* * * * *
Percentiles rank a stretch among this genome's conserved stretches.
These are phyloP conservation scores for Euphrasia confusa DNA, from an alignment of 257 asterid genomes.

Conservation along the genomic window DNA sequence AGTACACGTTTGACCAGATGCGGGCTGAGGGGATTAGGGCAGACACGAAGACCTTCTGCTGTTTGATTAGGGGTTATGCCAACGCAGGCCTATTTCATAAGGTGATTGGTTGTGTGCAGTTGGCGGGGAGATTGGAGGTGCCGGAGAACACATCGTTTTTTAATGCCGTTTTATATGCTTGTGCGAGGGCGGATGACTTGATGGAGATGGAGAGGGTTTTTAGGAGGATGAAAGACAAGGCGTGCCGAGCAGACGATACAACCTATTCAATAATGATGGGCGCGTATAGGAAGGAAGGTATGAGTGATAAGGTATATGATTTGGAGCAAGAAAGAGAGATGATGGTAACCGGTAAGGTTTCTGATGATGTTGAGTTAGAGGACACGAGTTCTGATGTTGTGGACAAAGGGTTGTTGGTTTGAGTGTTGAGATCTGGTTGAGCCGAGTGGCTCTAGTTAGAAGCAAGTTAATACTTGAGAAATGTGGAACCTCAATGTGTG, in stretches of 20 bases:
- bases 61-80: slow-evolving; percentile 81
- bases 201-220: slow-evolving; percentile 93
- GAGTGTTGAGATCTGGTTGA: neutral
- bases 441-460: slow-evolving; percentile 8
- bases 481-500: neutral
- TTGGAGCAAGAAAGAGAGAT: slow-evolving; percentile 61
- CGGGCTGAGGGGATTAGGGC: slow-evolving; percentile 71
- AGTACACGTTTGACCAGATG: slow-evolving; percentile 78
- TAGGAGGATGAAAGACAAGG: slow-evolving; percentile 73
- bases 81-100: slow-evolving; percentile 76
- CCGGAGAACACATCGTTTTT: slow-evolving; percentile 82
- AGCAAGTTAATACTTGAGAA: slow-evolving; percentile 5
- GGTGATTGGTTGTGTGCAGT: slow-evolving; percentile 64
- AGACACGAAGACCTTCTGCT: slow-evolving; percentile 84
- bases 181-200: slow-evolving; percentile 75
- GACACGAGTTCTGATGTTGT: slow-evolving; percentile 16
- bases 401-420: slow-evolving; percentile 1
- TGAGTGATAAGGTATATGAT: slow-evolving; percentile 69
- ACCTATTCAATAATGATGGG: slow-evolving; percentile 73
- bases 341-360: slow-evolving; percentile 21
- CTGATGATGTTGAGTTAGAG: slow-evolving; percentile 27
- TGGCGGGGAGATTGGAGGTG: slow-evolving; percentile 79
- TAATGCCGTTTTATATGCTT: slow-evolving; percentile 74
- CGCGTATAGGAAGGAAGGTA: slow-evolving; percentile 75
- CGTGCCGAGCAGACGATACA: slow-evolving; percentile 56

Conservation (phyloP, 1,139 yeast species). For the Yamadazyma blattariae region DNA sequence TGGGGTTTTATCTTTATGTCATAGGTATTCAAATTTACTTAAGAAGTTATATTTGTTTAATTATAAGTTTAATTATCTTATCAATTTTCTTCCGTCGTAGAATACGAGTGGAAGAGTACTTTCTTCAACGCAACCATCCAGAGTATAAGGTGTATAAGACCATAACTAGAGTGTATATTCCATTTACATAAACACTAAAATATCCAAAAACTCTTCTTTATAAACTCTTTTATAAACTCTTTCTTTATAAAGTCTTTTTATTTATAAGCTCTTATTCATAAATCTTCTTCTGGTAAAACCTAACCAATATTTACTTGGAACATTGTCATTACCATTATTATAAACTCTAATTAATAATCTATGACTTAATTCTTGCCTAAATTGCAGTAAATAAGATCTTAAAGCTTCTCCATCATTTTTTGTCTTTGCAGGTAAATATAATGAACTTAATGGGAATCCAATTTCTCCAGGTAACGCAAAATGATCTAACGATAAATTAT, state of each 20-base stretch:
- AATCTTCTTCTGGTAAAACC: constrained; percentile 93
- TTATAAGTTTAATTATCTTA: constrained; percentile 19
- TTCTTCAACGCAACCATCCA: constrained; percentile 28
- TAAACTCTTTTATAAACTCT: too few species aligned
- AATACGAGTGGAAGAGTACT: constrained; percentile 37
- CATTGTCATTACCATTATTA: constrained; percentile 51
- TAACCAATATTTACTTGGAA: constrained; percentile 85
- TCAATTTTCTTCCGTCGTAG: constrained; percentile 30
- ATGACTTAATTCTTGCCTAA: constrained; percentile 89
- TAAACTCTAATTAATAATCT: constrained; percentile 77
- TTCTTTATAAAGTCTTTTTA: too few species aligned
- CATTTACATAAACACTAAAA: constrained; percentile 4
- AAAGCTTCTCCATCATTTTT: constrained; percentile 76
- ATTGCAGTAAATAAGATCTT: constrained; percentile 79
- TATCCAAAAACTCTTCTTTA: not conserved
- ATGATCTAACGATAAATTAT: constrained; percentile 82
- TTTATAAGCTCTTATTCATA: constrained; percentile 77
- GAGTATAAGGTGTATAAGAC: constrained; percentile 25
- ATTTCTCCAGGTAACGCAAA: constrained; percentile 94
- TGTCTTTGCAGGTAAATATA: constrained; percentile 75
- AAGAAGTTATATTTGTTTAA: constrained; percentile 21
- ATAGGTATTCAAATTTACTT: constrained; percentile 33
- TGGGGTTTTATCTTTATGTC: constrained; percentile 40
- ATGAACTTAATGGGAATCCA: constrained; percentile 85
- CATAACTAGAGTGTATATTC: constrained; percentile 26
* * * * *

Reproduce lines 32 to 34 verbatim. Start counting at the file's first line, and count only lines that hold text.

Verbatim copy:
- TTCTTCAACGCAACCATCCA: constrained; percentile 28
- TAAACTCTTTTATAAACTCT: too few species aligned
- AATACGAGTGGAAGAGTACT: constrained; percentile 37